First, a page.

• The media does not change opinion by providing compelling evidence that changes peoples' minds. They persuade by giving selected issues more coverage than others. The audience believes (due to the greater attention being paid) that the selected issues are the most important.

  • "The mass media may not be successful much of the time in telling people what to think but it is stunningly successful in telling its readers what to think about..."

  • Studies have shown that people watch the news primarily to be entertained and being informed is only of secondary importance.

  • 'Master persuaders move your energy to the topics that help them, independent of facts and reason'.

  • We see what we've been conditioned to see. We accept the ideas that we've been trained to accept. Pressure to make us see differently will just make us frustrated and annoyed.

  • The US employs 8,000 people and spends more than $400 million on propaganda per year.

4. Algorithms
  • Fixed action patterns are blindly mechanical behaviors in animals. For example: A robin will attack a clump of red feathers but leave a stuffed replica without the red feathers. Humans also have these triggers.

  • We have created a world so complex and with so much information that we must deal with it by using shortcuts like animals that we once transcended.

  • Even though we consider ourselves rational animals we are rationalizing animals. Experts say that over 99% of our behavior is simply the result of conditioned responses.

  • When we have false maps in our brain, persuasion can negatively affect us. It is the result of living in a black + white world and allowing ourselves to respond automatically to words and symbols that we associate as either being good or bad. Just as someone with hay fever can have physical symptoms triggered by paper flowers, our mind can also play tricks on us so that we are triggered when we hear words such as communist, democrat, republican or capitalist.

  • The word "because" acts like an automatic reflex to get someone to do something.

  • Using the word "and+most important" as a joining phrase which implies the sentence after is similar to the one before.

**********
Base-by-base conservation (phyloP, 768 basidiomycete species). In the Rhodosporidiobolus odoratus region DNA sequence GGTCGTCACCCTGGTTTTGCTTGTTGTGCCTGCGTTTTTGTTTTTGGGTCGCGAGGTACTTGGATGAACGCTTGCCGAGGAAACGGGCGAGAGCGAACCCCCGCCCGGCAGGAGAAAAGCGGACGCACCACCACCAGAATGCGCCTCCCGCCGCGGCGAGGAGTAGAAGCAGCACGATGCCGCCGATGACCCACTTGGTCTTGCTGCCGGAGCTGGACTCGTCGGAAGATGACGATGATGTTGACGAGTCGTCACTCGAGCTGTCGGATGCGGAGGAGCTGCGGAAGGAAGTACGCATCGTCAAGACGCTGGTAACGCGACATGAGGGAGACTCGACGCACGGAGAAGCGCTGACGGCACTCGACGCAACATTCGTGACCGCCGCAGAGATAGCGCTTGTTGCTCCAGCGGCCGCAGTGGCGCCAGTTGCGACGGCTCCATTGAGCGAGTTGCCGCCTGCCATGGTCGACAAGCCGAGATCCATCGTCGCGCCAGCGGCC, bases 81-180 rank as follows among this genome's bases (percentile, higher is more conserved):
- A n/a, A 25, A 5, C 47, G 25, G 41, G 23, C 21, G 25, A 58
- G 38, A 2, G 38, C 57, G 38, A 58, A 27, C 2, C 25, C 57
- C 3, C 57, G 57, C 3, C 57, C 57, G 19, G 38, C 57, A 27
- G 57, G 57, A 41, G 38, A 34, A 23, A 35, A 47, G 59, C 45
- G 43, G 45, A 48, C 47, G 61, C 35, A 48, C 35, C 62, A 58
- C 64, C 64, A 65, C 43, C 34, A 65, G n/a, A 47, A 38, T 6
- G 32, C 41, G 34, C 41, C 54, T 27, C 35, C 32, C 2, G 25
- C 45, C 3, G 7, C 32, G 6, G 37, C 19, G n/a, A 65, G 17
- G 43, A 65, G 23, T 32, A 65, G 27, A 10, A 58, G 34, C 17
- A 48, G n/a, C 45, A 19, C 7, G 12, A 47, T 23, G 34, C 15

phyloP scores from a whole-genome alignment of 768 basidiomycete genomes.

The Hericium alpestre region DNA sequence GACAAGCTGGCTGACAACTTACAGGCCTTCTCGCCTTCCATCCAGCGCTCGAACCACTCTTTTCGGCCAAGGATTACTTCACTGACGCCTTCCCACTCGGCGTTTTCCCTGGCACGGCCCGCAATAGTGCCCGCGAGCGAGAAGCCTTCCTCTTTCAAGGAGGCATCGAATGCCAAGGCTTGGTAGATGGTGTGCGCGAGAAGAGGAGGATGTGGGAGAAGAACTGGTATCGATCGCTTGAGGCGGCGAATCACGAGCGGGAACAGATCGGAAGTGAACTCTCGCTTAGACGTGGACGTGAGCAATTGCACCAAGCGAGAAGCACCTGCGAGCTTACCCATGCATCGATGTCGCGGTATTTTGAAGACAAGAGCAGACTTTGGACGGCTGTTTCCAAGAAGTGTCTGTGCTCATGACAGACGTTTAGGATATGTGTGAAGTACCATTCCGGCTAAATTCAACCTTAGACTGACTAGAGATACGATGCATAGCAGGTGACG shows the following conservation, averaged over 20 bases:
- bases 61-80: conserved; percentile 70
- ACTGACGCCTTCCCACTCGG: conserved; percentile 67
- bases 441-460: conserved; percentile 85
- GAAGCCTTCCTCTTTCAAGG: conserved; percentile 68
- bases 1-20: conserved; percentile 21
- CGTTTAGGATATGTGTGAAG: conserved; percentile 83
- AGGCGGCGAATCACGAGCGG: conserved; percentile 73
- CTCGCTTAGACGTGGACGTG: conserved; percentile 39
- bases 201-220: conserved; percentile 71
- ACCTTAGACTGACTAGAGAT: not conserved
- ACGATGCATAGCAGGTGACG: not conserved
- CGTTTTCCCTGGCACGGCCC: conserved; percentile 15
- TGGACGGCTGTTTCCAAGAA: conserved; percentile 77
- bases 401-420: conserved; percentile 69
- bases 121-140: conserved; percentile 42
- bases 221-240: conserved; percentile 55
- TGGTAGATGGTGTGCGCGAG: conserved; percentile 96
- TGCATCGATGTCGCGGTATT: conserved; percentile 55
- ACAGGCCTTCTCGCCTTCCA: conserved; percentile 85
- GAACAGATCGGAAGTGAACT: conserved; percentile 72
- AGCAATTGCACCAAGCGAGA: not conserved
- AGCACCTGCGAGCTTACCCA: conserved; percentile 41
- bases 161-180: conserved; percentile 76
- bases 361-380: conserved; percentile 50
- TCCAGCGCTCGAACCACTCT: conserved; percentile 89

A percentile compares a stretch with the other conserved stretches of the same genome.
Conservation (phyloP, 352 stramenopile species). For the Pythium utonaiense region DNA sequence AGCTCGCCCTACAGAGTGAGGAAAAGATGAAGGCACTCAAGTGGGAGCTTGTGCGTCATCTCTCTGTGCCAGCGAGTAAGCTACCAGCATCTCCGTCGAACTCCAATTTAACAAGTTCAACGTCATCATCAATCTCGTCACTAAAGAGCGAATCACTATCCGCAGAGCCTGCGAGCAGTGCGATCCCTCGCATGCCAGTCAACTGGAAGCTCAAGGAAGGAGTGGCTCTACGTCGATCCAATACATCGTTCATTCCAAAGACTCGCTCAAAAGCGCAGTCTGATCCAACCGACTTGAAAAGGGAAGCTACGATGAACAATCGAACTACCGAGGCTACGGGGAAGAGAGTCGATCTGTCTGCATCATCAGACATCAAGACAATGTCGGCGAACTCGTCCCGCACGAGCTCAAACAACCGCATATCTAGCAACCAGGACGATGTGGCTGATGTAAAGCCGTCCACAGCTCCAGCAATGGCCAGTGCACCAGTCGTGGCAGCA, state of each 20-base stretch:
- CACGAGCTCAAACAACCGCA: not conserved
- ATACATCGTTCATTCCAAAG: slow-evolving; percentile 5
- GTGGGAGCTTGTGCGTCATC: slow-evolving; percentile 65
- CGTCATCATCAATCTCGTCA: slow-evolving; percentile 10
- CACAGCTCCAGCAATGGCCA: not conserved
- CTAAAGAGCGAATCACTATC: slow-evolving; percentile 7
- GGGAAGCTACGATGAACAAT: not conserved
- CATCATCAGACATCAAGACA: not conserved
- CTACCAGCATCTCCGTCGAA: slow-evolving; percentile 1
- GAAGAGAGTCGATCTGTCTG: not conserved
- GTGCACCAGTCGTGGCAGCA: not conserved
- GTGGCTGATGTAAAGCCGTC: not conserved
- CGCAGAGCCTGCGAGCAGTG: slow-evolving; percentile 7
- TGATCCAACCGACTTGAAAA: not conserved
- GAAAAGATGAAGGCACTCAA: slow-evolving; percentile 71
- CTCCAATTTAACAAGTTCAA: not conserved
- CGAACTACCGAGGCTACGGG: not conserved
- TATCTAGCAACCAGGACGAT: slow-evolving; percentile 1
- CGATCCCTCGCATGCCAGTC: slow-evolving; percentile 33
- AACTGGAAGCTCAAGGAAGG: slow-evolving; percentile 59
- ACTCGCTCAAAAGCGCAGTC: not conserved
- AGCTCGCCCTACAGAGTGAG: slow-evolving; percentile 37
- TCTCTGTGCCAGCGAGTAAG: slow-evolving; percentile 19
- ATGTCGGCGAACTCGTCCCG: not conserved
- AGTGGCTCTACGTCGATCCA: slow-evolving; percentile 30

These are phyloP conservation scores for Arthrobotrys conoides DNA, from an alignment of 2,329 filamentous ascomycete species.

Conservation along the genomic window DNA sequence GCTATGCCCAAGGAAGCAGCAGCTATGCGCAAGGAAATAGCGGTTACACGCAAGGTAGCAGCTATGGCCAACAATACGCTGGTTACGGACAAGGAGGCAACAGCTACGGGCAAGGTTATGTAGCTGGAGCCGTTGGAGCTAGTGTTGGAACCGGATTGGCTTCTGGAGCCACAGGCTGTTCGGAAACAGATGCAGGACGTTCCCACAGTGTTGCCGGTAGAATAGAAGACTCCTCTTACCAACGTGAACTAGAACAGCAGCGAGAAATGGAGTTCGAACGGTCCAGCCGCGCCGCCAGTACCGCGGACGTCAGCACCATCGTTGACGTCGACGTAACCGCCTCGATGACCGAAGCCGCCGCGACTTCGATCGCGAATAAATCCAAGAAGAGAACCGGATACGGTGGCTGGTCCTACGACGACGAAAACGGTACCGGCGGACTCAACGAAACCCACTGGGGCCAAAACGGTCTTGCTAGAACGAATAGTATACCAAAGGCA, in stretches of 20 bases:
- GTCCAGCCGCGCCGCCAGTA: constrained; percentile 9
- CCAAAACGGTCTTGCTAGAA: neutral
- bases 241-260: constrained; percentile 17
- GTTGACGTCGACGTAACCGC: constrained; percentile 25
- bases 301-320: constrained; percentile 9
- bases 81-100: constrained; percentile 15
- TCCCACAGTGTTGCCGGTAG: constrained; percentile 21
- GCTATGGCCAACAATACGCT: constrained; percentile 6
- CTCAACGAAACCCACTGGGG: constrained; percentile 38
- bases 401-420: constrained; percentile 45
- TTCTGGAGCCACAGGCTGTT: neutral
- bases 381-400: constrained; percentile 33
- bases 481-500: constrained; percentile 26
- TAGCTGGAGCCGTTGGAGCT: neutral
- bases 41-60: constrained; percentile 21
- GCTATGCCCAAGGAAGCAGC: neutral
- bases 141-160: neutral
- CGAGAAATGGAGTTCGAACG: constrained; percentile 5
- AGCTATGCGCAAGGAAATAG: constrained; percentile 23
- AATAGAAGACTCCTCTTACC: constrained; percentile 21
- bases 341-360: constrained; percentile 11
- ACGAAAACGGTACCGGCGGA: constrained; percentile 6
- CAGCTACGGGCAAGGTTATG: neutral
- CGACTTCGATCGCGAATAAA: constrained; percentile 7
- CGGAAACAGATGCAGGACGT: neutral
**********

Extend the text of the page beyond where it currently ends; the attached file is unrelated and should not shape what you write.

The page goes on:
• After centuries of use and conditioning, these words, regardless of their truth carry weight and should be woven into your writing:

  1. It's as simple as

  2. Here's why...

  3. And, most important of all is the fact that

  4. Therefore...

  5. There is a basic underlying reason for this...

  6. They discovered in case after case that....

  7. This has been proven in thousands of studies


5. Alloying
  • Use layering: "Not only do get this but you also get...."

6. Anchoring
  • The door-in-the-face technique: You begin by asking for a large favor and then follow up with a smaller ask.

  • We are more likely to become influenced when we are asked for a big request, which is followed up with a smaller request, even if we are interested in neither. For example Boy Scouts selling circus tickets and countering with a chocolate bar.

  • Rejection then Retreat Technique: Make a large ask, something you know you'll be rejected for, and then ask for the item that you wanted initially. The optimal strategy is: exaggerate the initial position enough but not too much.

  • When given a bonus gift for purchasing a product, the value of the bonus gift will decline. To overcome this instead of writing: "Receive a free Ecourse" change it to: "Receive a $500 Ecourse at no cost to you.

7. Association
  • The most important factor of persuasion: The thoughts going through the person's head when the communication is being heard.

  • Virtue Device: Virtue words bring to mind pleasant images. For example democracy and freedom.

  • Poison Device: Use "bad" words/symbols to persuade us to reject by association, avoiding the need to present facts and arguments.

  • Together Device: Use poison words, virtue words and testimonials to organize the group as one mind.

  • Voting location has a big impact on how people vote. More than 10,000 people voted for school funding when the voting location was at a school.

  • Weight is linked metaphorically to seriousness, importance, and effect. People rated a candidate higher when their rating was read from a heavy clipboard.

  • Warmth is linked with being friendly. When a warm cup was given to a person, they rated the person more warmly.